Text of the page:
IT spending has had a huge impact on many businesses over the last five years. The exodus from XP to Windows 7 was painful, slow and expensive. Many companies weren’t prepared for such a massive change. XP was like a colleague who’d worked alongside the business for over a decade, productively working away without too many issues. Then came the time to upgrade; technology was changing at a rapid pace. New processors, connectivity, tablets and better battery life would provide a more mobile workforce with better efficiency. Security became a major concern with numerous stories in the press of leaking information with viruses, trojans and rootkits becoming the word of the day. XP couldn’t cope and it was time to move on.
As the desktop migration gathered pace Microsoft released Windows Server 2008, then Server 2012. With the focus and main spending clearly on the user experience, the servers were left behind. They just worked, almost 24-7, no real problems to report. The back end business chugged away as it always did. Then came the hacker collective: Anonymous, Global Warming, massive mergers and acquisitions and then a sudden realization that disaster recovery plans just weren’t good enough. Once again it was time to move on.
Unfortunately, just like the desktop migrations, there was no information as to how these servers were built, how the applications were installed, who used them or what the external dependencies were. What would happen if these servers went off line? What would be the business impact? Who would be affected? Nobody knew. With no solid information, facing huge risk and no real financial gain, most businesses did what most businesses would do: They pulled the duvet over their eyes and said “Just five more minutes”.
As Microsoft finally pulled the plug on Windows Server 2003 support in 2015 the panic was on. Punitive maintenance costs, major security concerns and a realization that businesses really had to become more efficient to survive. With a quick hospital pass back to the CTO the business has finally started to move. Windows Server 2003 must go.
Similar to a desktop migration, each server has its own users, applications, dependencies. Additionally, there is a huge amount of documentation to discover, plans to go through, disaster recovery mitigation, change control, issue remediation, installation instructions and finally a migration day run-book to ensure everything goes smoothly.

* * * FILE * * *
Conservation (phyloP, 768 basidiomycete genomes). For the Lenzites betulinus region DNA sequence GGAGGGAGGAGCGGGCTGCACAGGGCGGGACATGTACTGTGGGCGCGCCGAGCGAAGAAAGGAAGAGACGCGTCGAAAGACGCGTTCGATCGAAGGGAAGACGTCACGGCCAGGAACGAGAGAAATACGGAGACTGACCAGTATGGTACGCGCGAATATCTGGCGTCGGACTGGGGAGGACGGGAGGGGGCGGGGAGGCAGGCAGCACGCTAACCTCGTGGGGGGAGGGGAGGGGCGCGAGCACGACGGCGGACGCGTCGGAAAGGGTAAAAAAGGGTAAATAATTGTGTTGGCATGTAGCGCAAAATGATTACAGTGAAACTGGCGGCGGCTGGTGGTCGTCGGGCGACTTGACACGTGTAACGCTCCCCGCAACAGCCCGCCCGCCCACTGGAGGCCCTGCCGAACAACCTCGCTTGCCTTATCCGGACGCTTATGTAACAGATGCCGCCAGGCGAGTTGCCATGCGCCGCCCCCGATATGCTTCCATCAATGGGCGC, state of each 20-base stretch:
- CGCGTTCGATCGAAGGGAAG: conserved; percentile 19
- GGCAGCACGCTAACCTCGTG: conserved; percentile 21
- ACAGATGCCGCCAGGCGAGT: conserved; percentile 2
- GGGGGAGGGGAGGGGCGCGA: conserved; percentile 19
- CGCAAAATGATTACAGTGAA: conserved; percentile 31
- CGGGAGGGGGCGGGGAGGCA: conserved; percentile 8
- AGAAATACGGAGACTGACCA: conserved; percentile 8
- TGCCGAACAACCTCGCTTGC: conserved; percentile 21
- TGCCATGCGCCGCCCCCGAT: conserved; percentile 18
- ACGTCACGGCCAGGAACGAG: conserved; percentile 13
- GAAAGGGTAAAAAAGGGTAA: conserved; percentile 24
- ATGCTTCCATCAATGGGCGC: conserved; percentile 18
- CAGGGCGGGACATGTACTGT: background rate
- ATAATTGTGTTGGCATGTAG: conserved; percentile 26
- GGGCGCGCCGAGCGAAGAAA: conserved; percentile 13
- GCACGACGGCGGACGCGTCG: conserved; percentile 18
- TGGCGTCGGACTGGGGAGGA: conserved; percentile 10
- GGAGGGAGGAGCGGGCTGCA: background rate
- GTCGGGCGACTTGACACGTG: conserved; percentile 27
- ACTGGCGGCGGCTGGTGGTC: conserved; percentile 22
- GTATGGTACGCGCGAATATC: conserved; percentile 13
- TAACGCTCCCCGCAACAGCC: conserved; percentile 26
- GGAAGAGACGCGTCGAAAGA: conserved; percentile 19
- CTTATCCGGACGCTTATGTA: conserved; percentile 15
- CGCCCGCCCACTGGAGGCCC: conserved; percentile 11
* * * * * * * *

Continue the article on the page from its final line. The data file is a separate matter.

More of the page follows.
From early on, we realised that AppTracker could track anything. It was great for managing application workflow as well as user and potentially machine migrations.
With the development of the machine migration side we realised that we could start to properly focus on server migration as well. There is a different methodology with server migrations and a lot more external dependencies, components and tasks to deal with that need to come together to co-ordinate the whole migration.
With this in mind we changed the focus of modelling server applications to a Projects, Components, Tasks and Servers view.
This means that we can now use AppTracker’s meta data defined knowledgebase, comprehensive API, dynamic reporting and communication capabilities to manage server migrations.
As a simple example, let’s look at moving an AppTracker server:
In this case you can see we have used two servers: WEBSRV01 for the web server and SQL01 for the AppTracker database. We’ve assigned some very basic tasks and wrapped it all up as a project called AppTracker.
We can look at all of our projects on one screen and see when they are due to be completed:
We can also see a breakdown for each task:
We can manage the build process of each of the servers:
Schedule activities for each component on migration day:
Work out project readiness and report on a live interactive dashboard:
By using AppTracker to manage server migrations you can:
- Gain clarity by modelling the migration in a single central solution
- Reduce costs by accelerating the programme
- Increase confidence by monitoring readiness
- Save time by using optimised migration schedules
We also have a short video explaining some of the features here: